Following a rainy Memorial Day weekend and with significant additional precipitation in the forecast for the next week, Iowans are being urged to take additional precautions around flood waters.
In addition to the more obvious drowning dangers associated with often swift-moving, unpredictable flood waters, elevated levels of bacteria and other potential contaminants may be present as well.
Over the past 48 to 72 hours, many wastewater treatment facilities around the state have been unable to keep up with the unprecedented amount of water flowing into the treatment plants. Consequently, many have had to bypass untreated sewage to keep the sewage from backing up into homes and businesses which would provide an even greater risk to human health.
People are urged to avoid ingesting or directly contacting flood waters, especially if they have cuts or abrasions that may be susceptible to infections from contact with bacteria. People with weakened immune systems should also avoid contact with flood water due to the potential contact with bacteria. Swimmers and anglers should thoroughly wash after coming in contact with water during flooding conditions.
A number of large cattle feedlots, particularly in the northwest portion of the state, are also overflowing.
The good news is that the livestock facilities have been proactive in managing their operations during a challenging weather pattern, minimizing potential environmental impacts to rivers, streams and lakes, said Gene Tinker, coordinator of the DNR’s animal feeding operations program.
“We have seen producers pump manure from one basin to another to prevent overflows. Others have been using center pivots (irrigation) and land applying manure to prevent overflows. I give a lot of credit to the producers and to DNR field staff who have been involved with training livestock operators on how to properly deal with these situations,” said Tinker.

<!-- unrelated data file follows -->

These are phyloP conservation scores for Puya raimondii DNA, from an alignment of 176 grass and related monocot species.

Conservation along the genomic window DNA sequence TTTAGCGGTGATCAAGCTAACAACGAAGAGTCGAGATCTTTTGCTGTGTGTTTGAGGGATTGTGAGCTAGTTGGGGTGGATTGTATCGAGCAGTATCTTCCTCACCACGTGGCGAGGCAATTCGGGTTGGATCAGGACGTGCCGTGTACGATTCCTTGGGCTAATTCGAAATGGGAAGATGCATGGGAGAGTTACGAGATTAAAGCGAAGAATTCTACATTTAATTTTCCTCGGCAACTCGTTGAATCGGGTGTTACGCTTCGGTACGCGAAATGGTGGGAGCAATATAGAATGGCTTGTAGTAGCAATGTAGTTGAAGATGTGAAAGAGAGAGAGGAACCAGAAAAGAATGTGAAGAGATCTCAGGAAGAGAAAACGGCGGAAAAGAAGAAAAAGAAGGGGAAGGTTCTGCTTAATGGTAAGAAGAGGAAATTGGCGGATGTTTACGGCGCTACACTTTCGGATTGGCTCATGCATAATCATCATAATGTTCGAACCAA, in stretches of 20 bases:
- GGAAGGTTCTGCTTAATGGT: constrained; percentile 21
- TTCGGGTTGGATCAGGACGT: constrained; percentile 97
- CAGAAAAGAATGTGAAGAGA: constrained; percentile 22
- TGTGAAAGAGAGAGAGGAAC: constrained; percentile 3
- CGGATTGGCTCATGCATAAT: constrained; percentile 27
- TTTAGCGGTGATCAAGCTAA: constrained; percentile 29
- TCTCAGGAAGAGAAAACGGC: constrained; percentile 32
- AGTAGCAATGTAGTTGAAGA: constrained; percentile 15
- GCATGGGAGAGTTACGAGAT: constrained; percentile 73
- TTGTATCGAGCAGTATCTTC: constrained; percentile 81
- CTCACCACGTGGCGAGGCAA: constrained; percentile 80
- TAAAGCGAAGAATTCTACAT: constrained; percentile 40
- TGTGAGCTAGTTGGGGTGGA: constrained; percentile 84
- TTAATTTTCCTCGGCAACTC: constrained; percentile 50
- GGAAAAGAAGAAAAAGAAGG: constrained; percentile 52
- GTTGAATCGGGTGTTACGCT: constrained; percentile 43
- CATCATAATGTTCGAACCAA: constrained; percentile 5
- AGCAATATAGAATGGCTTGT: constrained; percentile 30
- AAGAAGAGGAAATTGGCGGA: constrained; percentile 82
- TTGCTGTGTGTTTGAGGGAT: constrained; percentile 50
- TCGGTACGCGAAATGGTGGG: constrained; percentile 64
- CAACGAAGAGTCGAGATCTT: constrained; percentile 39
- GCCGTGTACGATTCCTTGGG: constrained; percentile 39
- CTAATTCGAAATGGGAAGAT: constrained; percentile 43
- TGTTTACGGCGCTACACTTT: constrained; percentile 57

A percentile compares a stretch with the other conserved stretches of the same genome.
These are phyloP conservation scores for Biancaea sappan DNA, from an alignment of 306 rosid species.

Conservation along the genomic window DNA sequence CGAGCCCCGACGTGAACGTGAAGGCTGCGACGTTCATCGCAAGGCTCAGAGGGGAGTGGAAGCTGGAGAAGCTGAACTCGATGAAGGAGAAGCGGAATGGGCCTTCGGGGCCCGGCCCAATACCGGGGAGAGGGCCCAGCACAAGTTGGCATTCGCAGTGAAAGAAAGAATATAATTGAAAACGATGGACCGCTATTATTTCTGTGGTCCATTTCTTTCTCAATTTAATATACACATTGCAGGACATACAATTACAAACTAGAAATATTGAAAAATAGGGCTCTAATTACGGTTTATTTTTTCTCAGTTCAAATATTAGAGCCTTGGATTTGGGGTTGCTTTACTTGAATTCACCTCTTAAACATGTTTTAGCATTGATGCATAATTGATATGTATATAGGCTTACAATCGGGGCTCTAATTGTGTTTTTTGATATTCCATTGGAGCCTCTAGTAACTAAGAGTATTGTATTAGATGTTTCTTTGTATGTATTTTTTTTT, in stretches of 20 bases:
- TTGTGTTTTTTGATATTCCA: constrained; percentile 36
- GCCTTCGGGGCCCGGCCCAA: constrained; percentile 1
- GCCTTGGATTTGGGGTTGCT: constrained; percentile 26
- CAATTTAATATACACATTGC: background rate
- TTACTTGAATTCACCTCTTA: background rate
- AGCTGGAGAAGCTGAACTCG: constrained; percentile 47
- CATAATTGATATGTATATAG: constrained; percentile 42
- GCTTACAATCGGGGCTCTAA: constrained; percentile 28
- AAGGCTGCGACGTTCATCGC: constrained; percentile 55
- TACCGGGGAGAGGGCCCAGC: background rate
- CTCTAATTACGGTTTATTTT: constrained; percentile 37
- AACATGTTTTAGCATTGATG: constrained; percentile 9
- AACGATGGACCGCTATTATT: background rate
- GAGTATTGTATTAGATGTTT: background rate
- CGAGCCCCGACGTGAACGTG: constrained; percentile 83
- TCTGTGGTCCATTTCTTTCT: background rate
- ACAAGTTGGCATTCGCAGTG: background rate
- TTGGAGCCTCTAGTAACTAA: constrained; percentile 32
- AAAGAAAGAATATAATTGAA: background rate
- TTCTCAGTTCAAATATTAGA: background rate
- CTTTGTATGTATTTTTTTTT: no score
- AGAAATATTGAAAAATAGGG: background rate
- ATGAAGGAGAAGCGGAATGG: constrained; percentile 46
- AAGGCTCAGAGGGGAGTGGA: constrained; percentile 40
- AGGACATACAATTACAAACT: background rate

The DNR did extensive water sampling during the floods of 2008 and found that spikes in bacteria levels and other contamination could be found in the flood water. However, the sampling also showed that elevated levels of bacteria and other contamination did not last long in areas where streams and rivers were moving swiftly.
However, elevated levels of bacteria and other contamination can remain higher in areas where flood water has been “trapped” such as basements or non-flowing backwater areas.
Sampling of public beaches in 2008 showed that bacteria levels dropped relatively quickly after flooding when water was exposed to sunlight. It is also believed that the flooding conditions also helped “flush the system” washing bacteria off the landscape and quickly downstream.
The DNR has also done past sampling of bypassed wastewater during heavy rain events and found that the environmental impacts have been sharply reduced because of the high amount of dilution that is occurring from the large amounts of water generated by the precipitation.
For more information, contact Kevin Baskins at 515-281-8395, Kevin.Baskins@dnr.iowa.gov.